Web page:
UK R&D Tax Credit
What the UK is doing well
The good work in the UK really started over a decade ago when R&D tax credits were first introduced. The UK R&D tax credit scheme has since been enhanced or expanded several times, and does not appear to be leaving us any time soon.
Add to this the other tax incentives that have been made available to the creative industries. These began in earnest in 2007 with Film Tax Relief, and more recently have been expanded to include tax reliefs for animation, high-end television and video games.
George Osborne’s latest announcements include consulting on introducing a regional theatre relief from April 2015 and enhancing film tax relief from April 2014. KPMG’s recent Annual Tax Competitiveness Survey recently found the UK to be one of the most attractive countries from a tax perspective, although Luxembourg, Ireland and Switzerland have been closing on the UK’s lead over recent years
It is a positive and improving environment in which to operate with sharper focus on research and development tax in UK.
What this tax policy achieves
The driving force behind these government incentives is to nurture growth in the economy through job creation and by helping companies to invest and grow profitably. This consistency in rate relief also enables better long-term business planning.
USA R&D Tax Credit
Is something rotten in the United States?
Let’s start by recognising that America is, without doubt, a global powerhouse of innovation. According to The OECD 2.77% of the US’s GDP was derived from R&D related activities at the last count, compared to 1.77% in the UK. Silicon Valley, for instance, is synonymous with hi-tech innovation and we hardly need list American corporates with a reputation for ground-breaking design in systems and products.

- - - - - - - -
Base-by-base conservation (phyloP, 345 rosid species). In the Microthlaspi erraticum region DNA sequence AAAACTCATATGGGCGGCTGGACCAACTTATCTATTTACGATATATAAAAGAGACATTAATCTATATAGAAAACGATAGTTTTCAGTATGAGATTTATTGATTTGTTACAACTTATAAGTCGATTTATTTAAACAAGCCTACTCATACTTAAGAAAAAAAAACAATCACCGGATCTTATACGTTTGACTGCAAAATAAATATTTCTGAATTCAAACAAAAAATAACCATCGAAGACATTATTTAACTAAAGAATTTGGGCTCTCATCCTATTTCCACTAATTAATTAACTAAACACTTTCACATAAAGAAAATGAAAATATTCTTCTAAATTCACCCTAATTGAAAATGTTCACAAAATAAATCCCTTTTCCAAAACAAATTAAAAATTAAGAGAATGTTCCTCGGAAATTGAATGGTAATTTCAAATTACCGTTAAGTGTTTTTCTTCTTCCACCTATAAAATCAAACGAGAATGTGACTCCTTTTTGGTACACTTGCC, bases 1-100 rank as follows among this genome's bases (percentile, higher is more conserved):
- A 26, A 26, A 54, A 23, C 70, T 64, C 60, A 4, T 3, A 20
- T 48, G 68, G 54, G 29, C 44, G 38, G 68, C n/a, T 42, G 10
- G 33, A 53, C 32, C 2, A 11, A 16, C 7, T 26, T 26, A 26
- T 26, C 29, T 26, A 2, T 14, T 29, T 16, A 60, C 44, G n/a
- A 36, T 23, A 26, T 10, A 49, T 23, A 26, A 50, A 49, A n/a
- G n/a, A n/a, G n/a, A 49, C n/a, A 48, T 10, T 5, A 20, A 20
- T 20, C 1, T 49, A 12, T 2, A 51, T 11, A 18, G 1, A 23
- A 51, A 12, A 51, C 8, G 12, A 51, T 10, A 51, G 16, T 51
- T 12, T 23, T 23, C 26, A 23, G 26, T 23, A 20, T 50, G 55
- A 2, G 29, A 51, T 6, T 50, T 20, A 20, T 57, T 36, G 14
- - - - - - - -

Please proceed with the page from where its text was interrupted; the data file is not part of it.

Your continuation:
“What’s wrong in America then?” you may ask!
Well the US R&D tax credits scheme, which has been around since 1981, has always been temporary. It has expired and been rejuvenated eight times and is set to expire again. This instability makes it very difficult for businesses to plan ahead. Companies are forced to assume tax credits won’t be available to them, and as a consequence, some larger companies move their research programs and jobs overseas to more favourable tax environments, for example, R&D intensity has more than doubled in China over the past ten years.
Last time the credit expired – back in 2011 – it was only brought back retrospectively until December 31st 2013, which had the knock on effect of forcing many companies to distort their corporate reporting in order to receive the benefit of the credit. This was not ideal for investors, analysts or indeed the companies themselves.
Moreover, when the scheme was introduced it was the world’s most generous R&D tax incentive for business but according to the Information Technology and Innovation Foundation (ITIF) it is now down at no. 17. The international landscape for attracting innovation is significantly more competitive.
Make the most of R&D tax credits available to you
This contrast in political attitudes towards these business tax incentives only goes to show how valuable they are. If you are innovating in the UK – even if your innovations are confined to a back-office function – you should speak to an R&D tax consultant to see if you can benefit. Almost any industry can qualify for R&D Tax Credits, from restaurants to digital marketing agencies as well as all the more obvious scientifically focused companies in between. Right now it’s a great time to be innovating and/or working in the creative industries – just make sure you are claiming all the tax relief your business is entitled to.